TribLIVE

| USWorld


 
Larger text Larger text Smaller text Smaller text | Order Photo Reprints

Death of pregnant woman renews abortion debate in Ireland

Daily Photo Galleries

By The Associated Press
Wednesday, Nov. 14, 2012, 9:49 p.m.
 

DUBLIN — The debate over legalizing abortion in Ireland flared on Wednesday when the government confirmed that a woman in the midst of a miscarriage was refused an abortion and died in an Irish hospital after suffering from blood poisoning.

Prime Minister Enda Kenny said he was awaiting findings from three investigations into the death of Savita Halappanavar, a 31-year-old Indian woman who was 17 weeks pregnant. Her case highlighted the legal limbo in which pregnant women facing severe health problems can find themselves in predominantly Catholic Ireland.

Ireland's constitution officially bans abortion, but a 1992 Supreme Court ruling found the procedure should be legalized for situations when the woman's life is at risk from continuing the pregnancy. Five governments since have refused to pass a law resolving the confusion, leaving Irish hospitals reluctant to terminate pregnancies except in the most obviously life-threatening circumstances.

The vast bulk of Irish women wanting abortions, an estimated 4,000 per year, simply travel next door to England, where abortion has been legal on demand since 1967. But that option is difficult, if not impossible, for women in failing health.

Halappanavar's husband, Praveen, said doctors at University Hospital Galway in western Ireland determined she was miscarrying within hours of her hospitalization for severe pain on Sunday, Oct. 21. He said over the next three days, doctors refused their requests for an abortion to combat her surging pain and fading health.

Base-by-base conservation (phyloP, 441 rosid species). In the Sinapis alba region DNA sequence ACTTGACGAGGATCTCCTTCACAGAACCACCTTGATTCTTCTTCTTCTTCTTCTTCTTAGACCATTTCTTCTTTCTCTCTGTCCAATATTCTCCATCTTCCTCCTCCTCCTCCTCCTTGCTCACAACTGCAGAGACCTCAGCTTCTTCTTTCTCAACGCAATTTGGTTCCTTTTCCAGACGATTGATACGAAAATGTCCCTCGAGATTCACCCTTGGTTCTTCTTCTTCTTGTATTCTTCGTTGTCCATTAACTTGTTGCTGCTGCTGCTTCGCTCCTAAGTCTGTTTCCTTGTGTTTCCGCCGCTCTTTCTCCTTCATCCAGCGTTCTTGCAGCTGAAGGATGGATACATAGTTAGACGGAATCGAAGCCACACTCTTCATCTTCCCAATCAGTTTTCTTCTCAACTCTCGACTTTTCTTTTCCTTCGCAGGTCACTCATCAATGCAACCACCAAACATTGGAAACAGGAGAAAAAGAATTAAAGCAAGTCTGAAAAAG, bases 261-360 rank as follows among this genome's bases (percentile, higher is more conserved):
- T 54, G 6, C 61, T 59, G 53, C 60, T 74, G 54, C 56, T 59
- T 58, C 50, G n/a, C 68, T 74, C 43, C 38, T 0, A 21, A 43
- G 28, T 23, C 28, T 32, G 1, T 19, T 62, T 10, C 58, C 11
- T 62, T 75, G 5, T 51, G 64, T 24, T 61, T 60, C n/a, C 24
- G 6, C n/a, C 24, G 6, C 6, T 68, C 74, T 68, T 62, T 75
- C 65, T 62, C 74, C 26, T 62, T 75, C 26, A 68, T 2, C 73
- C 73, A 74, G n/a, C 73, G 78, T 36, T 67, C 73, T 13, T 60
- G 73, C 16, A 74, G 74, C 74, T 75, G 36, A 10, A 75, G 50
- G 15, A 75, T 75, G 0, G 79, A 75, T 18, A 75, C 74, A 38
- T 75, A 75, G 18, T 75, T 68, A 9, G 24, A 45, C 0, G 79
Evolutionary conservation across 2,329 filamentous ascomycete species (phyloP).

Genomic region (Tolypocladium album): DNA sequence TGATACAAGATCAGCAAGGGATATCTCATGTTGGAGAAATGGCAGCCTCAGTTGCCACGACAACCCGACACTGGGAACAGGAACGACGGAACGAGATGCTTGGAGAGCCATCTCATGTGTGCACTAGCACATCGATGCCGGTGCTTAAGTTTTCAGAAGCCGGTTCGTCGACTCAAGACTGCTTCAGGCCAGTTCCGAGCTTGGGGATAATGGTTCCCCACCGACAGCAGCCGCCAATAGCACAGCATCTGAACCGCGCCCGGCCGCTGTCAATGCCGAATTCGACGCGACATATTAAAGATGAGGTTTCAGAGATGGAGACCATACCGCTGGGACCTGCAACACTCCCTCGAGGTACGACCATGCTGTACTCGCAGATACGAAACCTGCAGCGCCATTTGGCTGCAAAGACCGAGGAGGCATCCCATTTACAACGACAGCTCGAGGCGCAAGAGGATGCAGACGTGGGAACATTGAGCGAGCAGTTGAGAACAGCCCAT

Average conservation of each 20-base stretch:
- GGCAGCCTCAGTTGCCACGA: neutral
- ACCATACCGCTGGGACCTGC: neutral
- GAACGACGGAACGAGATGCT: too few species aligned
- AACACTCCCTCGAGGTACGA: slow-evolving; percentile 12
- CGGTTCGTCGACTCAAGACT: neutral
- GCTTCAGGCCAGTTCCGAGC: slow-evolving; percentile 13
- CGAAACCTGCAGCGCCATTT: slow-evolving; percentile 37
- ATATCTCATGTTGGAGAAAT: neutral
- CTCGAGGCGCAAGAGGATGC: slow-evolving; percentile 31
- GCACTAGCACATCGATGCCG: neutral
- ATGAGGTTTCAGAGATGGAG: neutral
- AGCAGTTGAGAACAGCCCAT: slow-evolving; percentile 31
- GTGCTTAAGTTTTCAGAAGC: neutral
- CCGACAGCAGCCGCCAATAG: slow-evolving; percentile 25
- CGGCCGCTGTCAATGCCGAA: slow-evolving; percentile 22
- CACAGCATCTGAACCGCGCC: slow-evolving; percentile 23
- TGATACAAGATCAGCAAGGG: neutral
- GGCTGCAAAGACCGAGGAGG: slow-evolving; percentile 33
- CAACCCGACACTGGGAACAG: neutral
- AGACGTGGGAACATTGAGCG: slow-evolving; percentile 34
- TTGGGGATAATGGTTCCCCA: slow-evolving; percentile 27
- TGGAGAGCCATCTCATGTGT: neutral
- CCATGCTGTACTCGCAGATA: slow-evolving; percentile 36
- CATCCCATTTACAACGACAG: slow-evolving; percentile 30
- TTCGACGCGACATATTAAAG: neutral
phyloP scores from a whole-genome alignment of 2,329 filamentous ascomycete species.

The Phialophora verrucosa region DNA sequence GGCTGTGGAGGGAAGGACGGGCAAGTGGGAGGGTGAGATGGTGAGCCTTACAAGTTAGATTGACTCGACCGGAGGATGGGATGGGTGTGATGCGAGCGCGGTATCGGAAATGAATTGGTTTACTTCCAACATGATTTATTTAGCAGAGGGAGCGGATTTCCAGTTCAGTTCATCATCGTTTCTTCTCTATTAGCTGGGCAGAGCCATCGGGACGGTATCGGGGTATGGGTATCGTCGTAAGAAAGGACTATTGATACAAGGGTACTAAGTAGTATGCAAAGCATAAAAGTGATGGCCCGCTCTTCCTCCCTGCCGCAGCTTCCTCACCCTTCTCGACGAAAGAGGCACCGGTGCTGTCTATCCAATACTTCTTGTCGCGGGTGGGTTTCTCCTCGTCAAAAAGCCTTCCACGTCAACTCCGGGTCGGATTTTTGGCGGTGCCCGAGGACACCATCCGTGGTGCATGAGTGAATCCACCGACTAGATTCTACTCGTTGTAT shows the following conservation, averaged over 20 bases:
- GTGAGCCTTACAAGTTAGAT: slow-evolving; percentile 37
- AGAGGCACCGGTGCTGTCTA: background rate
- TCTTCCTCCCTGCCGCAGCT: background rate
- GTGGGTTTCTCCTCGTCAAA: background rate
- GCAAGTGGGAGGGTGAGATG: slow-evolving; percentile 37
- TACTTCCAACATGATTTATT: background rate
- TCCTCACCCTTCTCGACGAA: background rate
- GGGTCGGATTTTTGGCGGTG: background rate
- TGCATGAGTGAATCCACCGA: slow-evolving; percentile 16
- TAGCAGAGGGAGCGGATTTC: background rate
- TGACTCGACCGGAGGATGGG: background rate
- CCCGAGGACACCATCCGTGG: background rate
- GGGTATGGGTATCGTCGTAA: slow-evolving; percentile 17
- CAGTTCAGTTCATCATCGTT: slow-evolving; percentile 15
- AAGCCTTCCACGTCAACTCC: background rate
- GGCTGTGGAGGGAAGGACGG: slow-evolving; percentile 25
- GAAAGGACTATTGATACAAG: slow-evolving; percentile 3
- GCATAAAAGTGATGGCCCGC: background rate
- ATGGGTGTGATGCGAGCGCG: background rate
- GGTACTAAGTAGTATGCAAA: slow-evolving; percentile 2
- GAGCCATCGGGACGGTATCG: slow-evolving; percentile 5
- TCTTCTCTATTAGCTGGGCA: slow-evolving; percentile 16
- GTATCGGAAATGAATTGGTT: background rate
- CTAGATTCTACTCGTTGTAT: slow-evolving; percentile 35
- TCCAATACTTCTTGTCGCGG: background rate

The hospital declined to say whether doctors believed Halappanavar's blood poisoning could have been reversed had she received an abortion rather than waiting for the fetus to die on its own. In a statement, it described its own investigation into the death, and a parallel probe by the government's Health Service Executive, as “standard practice” whenever a pregnant woman dies in a hospital. The Galway coroner also planned a public inquest.

 

 
 


Show commenting policy

Most-Read World

  1. Russian diplomat Lavrov accuses West of seeking ‘regime changee_SSRq
  2. North Korean student escapes abduction bid in Paris
  3. Annual global obesity costs rise to $2T
  4. Afghan parliament approves U.S., NATO agreements
  5. Smasher yields 1st look at new particles
  6. Hitler painting expected to fetch $60K at auction
  7. Grocer’s holiday ad unnerves Brits
  8. Chinese state media give profs a chilling warning
  9. 28 non-Muslims killed in attack on Kenyan bus by Somalia’s Islamic terrorists
Subscribe today! Click here for our subscription offers.